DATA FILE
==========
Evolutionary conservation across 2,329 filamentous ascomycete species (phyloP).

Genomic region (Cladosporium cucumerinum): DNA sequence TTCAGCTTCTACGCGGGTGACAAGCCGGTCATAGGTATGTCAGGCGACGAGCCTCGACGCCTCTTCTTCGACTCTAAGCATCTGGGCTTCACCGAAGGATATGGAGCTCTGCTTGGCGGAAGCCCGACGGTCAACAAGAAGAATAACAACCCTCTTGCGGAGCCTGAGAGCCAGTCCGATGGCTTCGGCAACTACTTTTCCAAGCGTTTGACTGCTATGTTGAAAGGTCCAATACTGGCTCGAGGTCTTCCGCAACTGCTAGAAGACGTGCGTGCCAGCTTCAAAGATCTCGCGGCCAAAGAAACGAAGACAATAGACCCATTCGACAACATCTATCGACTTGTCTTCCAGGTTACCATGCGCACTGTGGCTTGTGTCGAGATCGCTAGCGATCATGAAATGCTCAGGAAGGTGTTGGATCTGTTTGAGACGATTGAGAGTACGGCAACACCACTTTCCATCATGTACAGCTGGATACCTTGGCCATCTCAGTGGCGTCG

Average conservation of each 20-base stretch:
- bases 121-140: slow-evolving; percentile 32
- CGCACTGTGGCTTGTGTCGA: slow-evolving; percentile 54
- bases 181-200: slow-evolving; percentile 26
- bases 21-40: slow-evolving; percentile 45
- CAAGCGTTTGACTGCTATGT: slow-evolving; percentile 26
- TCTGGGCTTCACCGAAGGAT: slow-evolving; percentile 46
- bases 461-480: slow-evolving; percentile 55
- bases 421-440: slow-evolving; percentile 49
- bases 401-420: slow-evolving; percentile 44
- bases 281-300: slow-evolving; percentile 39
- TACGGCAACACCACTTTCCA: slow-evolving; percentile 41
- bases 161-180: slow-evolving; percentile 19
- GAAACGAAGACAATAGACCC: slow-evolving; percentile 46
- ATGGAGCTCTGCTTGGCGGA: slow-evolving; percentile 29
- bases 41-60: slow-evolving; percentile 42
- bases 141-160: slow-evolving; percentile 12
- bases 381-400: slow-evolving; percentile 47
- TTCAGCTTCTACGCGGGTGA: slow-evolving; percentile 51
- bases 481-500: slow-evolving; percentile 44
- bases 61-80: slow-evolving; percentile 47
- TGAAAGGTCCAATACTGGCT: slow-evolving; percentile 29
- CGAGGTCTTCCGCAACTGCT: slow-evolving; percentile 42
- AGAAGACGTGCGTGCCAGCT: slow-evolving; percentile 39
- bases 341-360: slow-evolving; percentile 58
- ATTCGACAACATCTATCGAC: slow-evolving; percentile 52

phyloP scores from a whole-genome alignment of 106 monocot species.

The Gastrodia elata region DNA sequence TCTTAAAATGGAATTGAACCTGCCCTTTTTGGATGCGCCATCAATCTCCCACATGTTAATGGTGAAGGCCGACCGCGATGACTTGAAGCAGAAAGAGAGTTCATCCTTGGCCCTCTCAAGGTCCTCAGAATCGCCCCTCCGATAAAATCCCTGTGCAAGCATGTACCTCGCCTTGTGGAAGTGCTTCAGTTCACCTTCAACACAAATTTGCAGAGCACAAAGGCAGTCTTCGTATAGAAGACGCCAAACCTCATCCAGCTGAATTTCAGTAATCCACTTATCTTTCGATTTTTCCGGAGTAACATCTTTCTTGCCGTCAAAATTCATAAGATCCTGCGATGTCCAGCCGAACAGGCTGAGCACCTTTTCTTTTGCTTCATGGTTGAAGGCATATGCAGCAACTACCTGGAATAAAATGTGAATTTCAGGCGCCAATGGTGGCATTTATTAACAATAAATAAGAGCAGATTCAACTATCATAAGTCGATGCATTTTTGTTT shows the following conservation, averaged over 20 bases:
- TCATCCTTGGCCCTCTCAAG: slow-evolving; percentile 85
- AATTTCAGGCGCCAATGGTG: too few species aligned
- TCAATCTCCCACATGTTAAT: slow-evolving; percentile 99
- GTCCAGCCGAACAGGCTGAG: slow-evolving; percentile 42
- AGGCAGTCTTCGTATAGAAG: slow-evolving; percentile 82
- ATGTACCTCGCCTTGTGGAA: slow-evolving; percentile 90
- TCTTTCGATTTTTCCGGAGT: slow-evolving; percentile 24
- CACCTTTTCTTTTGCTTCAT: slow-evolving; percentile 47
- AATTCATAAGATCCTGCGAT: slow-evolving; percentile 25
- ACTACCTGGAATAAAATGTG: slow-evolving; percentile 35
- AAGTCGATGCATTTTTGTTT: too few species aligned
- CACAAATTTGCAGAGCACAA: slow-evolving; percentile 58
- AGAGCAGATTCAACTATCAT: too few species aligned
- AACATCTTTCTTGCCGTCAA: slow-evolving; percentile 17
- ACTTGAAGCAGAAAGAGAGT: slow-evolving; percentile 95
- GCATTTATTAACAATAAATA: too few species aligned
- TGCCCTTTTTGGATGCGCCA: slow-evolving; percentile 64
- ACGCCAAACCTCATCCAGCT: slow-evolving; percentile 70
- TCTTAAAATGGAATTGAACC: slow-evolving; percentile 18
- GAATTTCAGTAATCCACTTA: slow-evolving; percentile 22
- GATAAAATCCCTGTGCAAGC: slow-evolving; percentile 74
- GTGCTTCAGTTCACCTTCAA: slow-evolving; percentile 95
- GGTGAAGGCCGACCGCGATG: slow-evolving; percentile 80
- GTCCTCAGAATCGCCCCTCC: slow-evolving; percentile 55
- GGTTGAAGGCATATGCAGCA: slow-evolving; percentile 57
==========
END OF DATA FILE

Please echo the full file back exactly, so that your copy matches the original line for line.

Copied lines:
Evolutionary conservation across 2,329 filamentous ascomycete species (phyloP).

Genomic region (Cladosporium cucumerinum): DNA sequence TTCAGCTTCTACGCGGGTGACAAGCCGGTCATAGGTATGTCAGGCGACGAGCCTCGACGCCTCTTCTTCGACTCTAAGCATCTGGGCTTCACCGAAGGATATGGAGCTCTGCTTGGCGGAAGCCCGACGGTCAACAAGAAGAATAACAACCCTCTTGCGGAGCCTGAGAGCCAGTCCGATGGCTTCGGCAACTACTTTTCCAAGCGTTTGACTGCTATGTTGAAAGGTCCAATACTGGCTCGAGGTCTTCCGCAACTGCTAGAAGACGTGCGTGCCAGCTTCAAAGATCTCGCGGCCAAAGAAACGAAGACAATAGACCCATTCGACAACATCTATCGACTTGTCTTCCAGGTTACCATGCGCACTGTGGCTTGTGTCGAGATCGCTAGCGATCATGAAATGCTCAGGAAGGTGTTGGATCTGTTTGAGACGATTGAGAGTACGGCAACACCACTTTCCATCATGTACAGCTGGATACCTTGGCCATCTCAGTGGCGTCG

Average conservation of each 20-base stretch:
- bases 121-140: slow-evolving; percentile 32
- CGCACTGTGGCTTGTGTCGA: slow-evolving; percentile 54
- bases 181-200: slow-evolving; percentile 26
- bases 21-40: slow-evolving; percentile 45
- CAAGCGTTTGACTGCTATGT: slow-evolving; percentile 26
- TCTGGGCTTCACCGAAGGAT: slow-evolving; percentile 46
- bases 461-480: slow-evolving; percentile 55
- bases 421-440: slow-evolving; percentile 49
- bases 401-420: slow-evolving; percentile 44
- bases 281-300: slow-evolving; percentile 39
- TACGGCAACACCACTTTCCA: slow-evolving; percentile 41
- bases 161-180: slow-evolving; percentile 19
- GAAACGAAGACAATAGACCC: slow-evolving; percentile 46
- ATGGAGCTCTGCTTGGCGGA: slow-evolving; percentile 29
- bases 41-60: slow-evolving; percentile 42
- bases 141-160: slow-evolving; percentile 12
- bases 381-400: slow-evolving; percentile 47
- TTCAGCTTCTACGCGGGTGA: slow-evolving; percentile 51
- bases 481-500: slow-evolving; percentile 44
- bases 61-80: slow-evolving; percentile 47
- TGAAAGGTCCAATACTGGCT: slow-evolving; percentile 29
- CGAGGTCTTCCGCAACTGCT: slow-evolving; percentile 42
- AGAAGACGTGCGTGCCAGCT: slow-evolving; percentile 39
- bases 341-360: slow-evolving; percentile 58
- ATTCGACAACATCTATCGAC: slow-evolving; percentile 52

phyloP scores from a whole-genome alignment of 106 monocot species.

The Gastrodia elata region DNA sequence TCTTAAAATGGAATTGAACCTGCCCTTTTTGGATGCGCCATCAATCTCCCACATGTTAATGGTGAAGGCCGACCGCGATGACTTGAAGCAGAAAGAGAGTTCATCCTTGGCCCTCTCAAGGTCCTCAGAATCGCCCCTCCGATAAAATCCCTGTGCAAGCATGTACCTCGCCTTGTGGAAGTGCTTCAGTTCACCTTCAACACAAATTTGCAGAGCACAAAGGCAGTCTTCGTATAGAAGACGCCAAACCTCATCCAGCTGAATTTCAGTAATCCACTTATCTTTCGATTTTTCCGGAGTAACATCTTTCTTGCCGTCAAAATTCATAAGATCCTGCGATGTCCAGCCGAACAGGCTGAGCACCTTTTCTTTTGCTTCATGGTTGAAGGCATATGCAGCAACTACCTGGAATAAAATGTGAATTTCAGGCGCCAATGGTGGCATTTATTAACAATAAATAAGAGCAGATTCAACTATCATAAGTCGATGCATTTTTGTTT shows the following conservation, averaged over 20 bases:
- TCATCCTTGGCCCTCTCAAG: slow-evolving; percentile 85
- AATTTCAGGCGCCAATGGTG: too few species aligned
- TCAATCTCCCACATGTTAAT: slow-evolving; percentile 99
- GTCCAGCCGAACAGGCTGAG: slow-evolving; percentile 42
- AGGCAGTCTTCGTATAGAAG: slow-evolving; percentile 82
- ATGTACCTCGCCTTGTGGAA: slow-evolving; percentile 90
- TCTTTCGATTTTTCCGGAGT: slow-evolving; percentile 24
- CACCTTTTCTTTTGCTTCAT: slow-evolving; percentile 47
- AATTCATAAGATCCTGCGAT: slow-evolving; percentile 25
- ACTACCTGGAATAAAATGTG: slow-evolving; percentile 35
- AAGTCGATGCATTTTTGTTT: too few species aligned
- CACAAATTTGCAGAGCACAA: slow-evolving; percentile 58
- AGAGCAGATTCAACTATCAT: too few species aligned
- AACATCTTTCTTGCCGTCAA: slow-evolving; percentile 17
- ACTTGAAGCAGAAAGAGAGT: slow-evolving; percentile 95
- GCATTTATTAACAATAAATA: too few species aligned
- TGCCCTTTTTGGATGCGCCA: slow-evolving; percentile 64
- ACGCCAAACCTCATCCAGCT: slow-evolving; percentile 70
- TCTTAAAATGGAATTGAACC: slow-evolving; percentile 18
- GAATTTCAGTAATCCACTTA: slow-evolving; percentile 22
- GATAAAATCCCTGTGCAAGC: slow-evolving; percentile 74
- GTGCTTCAGTTCACCTTCAA: slow-evolving; percentile 95
- GGTGAAGGCCGACCGCGATG: slow-evolving; percentile 80
- GTCCTCAGAATCGCCCCTCC: slow-evolving; percentile 55
- GGTTGAAGGCATATGCAGCA: slow-evolving; percentile 57